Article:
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Kyocera FK-160 BK Ceramic Knife

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Kitchen gadgets rarely rise to any detectable level of excitement, and getting hot and bothered about a knife is highly suspect. Thus it was with some degree of foreboding that I watched the unboxing of the Kyocera ceramic knife.

A truly remarkable feat of technology, this is the sort of knife that would make serious chefs rise from their stoves and burst into song, if people really did that sort of thing. It looks cool, it’s obscenely high-tech and it cuts food so precisely as to be able to measure the thickness of a slice of tomato to the nearest molecule.

Ceramic knives, as their name might imply, don’t have steel blades. This is a really good thing, because nobody seems to know how to make decent steel any more. Even fairly high end – and expensive – conventional knives are typically cut from mild steel and shipped with a sharpener.

The Kyocera knives are wrought from ceramic, which is a lot harder than steel. They’re made with a truly lethal edge, and it will stay lethal pretty well forever unless you abuse the knife.

Ceramic blades weigh less than a comparable bit of steel – the KC-130-WH knife is practically weightless. While this takes a bit of getting used to, it ultimately results in a knife that’s less fatiguing to use, and much more amenable to precision cuts.

There are a few caveats in using a ceramic knife. They’re not suited to prying, working bones loose, smashing things or other activities which might stress the blade, as they’re prone to snapping in two. Likewise, dropping one can have lamentable consequences. For practical purposes, they have to be hand washed – putting one in dishwasher will repeatedly impact its blade against the dishwasher racks, leaving it with small nicks that will ruin its edge.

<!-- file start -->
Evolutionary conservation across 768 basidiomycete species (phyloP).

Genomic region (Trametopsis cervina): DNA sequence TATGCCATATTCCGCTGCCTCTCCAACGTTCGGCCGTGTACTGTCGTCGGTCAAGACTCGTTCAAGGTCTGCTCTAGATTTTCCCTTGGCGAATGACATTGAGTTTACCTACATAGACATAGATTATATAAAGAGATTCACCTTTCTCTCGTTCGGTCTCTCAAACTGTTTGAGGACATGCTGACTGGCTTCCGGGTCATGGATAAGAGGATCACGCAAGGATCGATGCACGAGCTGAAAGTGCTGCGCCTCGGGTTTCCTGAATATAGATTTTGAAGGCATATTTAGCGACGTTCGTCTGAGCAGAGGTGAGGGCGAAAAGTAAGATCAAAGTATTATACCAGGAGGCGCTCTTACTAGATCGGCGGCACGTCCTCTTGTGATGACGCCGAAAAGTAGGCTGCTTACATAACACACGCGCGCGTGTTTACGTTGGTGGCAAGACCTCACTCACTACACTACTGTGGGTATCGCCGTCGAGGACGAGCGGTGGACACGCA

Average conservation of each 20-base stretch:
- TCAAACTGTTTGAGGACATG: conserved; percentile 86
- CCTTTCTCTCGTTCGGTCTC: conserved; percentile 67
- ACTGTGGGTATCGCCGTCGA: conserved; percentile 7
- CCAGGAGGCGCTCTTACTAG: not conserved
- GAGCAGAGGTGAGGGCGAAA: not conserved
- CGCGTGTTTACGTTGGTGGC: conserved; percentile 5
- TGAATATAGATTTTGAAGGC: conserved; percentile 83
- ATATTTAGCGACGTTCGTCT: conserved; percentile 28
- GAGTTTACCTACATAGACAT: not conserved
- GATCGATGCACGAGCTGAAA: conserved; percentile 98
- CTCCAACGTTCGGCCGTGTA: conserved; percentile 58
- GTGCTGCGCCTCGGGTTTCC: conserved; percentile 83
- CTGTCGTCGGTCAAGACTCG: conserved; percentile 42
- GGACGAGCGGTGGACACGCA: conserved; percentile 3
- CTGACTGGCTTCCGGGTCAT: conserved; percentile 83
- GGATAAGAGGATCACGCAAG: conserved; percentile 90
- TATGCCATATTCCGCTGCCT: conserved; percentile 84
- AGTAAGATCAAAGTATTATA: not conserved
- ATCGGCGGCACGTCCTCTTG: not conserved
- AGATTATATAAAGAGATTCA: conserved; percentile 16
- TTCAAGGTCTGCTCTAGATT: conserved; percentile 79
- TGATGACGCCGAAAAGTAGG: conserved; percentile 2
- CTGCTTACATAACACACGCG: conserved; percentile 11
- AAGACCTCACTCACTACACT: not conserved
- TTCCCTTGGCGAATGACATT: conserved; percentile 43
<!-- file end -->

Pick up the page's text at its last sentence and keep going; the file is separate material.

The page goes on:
A dulled or damaged ceramic knife can be re-sharpened, but you’d need to send it back to its manufacturer.

Costing less than a modestly-priced serious steel chef’s knife, the FK-160 BK is a much better implement of destruction and anything wrought of metal.

…oh, and they come with the most sinister-looking black finished blades you can imagine.

Update: After about two years of carving, slicing, chopping and scaring the hell out of salad vegetables, our Kyocera knife required resharpening. You can’t sharpen these things yourself. Upon consulting Kyocera’s web page, we found that they offered to resharpen the knife for all of ten dollars, which was to cover shipping it back. That’s really what happened, too – a couple of weeks later, it showed up in a UPS box, once again sharp enough to slice atoms. Monumentally excellent, this…